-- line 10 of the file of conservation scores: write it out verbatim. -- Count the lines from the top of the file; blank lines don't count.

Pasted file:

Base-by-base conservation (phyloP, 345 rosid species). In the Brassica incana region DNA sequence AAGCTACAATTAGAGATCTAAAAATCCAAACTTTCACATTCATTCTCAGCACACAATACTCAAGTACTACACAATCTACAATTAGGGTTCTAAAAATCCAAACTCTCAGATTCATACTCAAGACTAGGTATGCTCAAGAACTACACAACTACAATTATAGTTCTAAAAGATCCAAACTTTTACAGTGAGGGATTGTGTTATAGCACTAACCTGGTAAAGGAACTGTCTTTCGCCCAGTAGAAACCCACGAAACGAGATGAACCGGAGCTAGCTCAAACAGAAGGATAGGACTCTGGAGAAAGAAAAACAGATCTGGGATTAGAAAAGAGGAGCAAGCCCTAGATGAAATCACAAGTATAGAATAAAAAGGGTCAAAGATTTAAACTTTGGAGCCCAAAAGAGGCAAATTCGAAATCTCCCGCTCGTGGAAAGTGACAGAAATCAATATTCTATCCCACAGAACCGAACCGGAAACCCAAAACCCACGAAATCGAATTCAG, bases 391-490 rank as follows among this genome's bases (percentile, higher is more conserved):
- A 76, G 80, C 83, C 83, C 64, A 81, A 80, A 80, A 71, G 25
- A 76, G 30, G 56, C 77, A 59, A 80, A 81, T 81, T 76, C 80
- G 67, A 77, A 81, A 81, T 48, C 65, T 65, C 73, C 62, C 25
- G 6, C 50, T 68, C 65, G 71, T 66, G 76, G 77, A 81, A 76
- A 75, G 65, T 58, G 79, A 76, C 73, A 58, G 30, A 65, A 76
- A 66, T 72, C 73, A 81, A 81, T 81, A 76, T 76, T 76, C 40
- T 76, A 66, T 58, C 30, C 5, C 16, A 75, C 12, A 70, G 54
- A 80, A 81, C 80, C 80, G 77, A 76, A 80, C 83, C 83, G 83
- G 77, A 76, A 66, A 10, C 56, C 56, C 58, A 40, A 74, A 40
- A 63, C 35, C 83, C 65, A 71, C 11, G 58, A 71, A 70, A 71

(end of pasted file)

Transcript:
- G 77, A 76, A 66, A 10, C 56, C 56, C 58, A 40, A 74, A 40